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Spur Russia's Disarmament

March 09, 2003

As U.N. inspectors play hide-and-seek with the weapons stockpiles Iraq says it doesn't have, consider this: Russia has about 30,000 nuclear weapons, 40,000 metric tons of declared chemical weapons and 40 research institutes dedicated to biological weapons development.

Over the last decade, the United States has been working with Russia under a program established in 1991 by Sen. Richard G. Lugar (R-Ind.) and then-Sen. Sam Nunn (D-Ga.) to help dismantle this fearsome arsenal. A General Accounting Office draft study, however, reports that Russia's uneven cooperation is being compounded by delays in funding on the American side. Congress and the administration shouldn't seek to discredit the project but rather should push for more cooperation.

The Nunn-Lugar program has scored significant successes over the last decade. The Department of Defense has helped destroy 463 Russian nuclear submarines, strategic missiles and long-range bombers. The Department of Energy has installed security systems that protect about a third of Russia's weapons-usable nuclear material. Russia also has agreed to destroy its stock of nerve gas.

But more needs to be done. Testifying before Congress on Tuesday, GAO official Joseph Christoff noted that Russia had not always paid its share of the program's costs and, more significantly, that Russian ministries often refused American officials access to nuclear and biological sites. The Russians claim they are protecting national security interests. The Defense Department has exacerbated problems by moving slowly to improve security when Russia did allow access to biological facilities.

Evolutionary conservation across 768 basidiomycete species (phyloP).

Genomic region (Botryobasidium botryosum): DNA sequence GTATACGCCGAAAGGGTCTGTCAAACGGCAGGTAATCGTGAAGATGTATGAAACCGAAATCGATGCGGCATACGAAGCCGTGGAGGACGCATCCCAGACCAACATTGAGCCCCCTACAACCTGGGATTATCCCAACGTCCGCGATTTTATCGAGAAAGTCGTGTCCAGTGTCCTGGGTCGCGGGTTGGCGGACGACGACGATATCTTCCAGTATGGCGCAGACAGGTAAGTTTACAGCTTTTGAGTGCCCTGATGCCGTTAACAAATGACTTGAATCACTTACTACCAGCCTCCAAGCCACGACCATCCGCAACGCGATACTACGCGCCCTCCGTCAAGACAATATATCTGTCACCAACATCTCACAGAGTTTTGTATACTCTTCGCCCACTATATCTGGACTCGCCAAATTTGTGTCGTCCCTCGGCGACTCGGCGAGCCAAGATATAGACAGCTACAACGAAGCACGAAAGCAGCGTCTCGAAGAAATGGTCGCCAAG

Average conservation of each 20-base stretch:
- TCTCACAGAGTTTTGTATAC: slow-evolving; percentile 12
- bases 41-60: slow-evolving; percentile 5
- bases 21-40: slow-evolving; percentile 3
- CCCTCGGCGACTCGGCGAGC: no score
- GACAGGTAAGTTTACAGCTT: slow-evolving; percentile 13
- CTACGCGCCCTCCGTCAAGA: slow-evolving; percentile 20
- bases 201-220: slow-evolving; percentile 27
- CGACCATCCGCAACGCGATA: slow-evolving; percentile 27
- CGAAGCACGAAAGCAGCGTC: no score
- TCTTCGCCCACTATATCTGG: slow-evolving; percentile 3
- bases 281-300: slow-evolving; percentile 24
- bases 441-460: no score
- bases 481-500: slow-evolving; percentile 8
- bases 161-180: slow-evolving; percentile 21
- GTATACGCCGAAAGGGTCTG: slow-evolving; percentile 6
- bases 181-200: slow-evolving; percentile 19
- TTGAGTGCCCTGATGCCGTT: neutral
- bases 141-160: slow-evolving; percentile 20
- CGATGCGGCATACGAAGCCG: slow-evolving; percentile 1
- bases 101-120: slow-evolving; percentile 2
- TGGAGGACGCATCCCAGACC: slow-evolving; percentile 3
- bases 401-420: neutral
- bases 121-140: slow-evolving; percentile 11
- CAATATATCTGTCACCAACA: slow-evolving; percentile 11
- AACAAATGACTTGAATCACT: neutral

Unfortunately, a few lawmakers, such as Duncan Hunter (R-Alpine), chairman of the House Armed Services Committee, have been tying up some nonproliferation programs on the grounds that they are too wasteful and may allow the Russian military to expend resources on offensive weapons.

This is Cold War thinking. The Bush administration does need to ensure that the Russians spend the money to disarm, not rearm, but the idea that the broken-down Russian military, which can't subdue Chechnya after more than a decade, could pose a real threat to the American military is implausible.

Congress and the administration should heed the forthcoming GAO report to improve, not discredit, efforts to destroy Russia's weapons.

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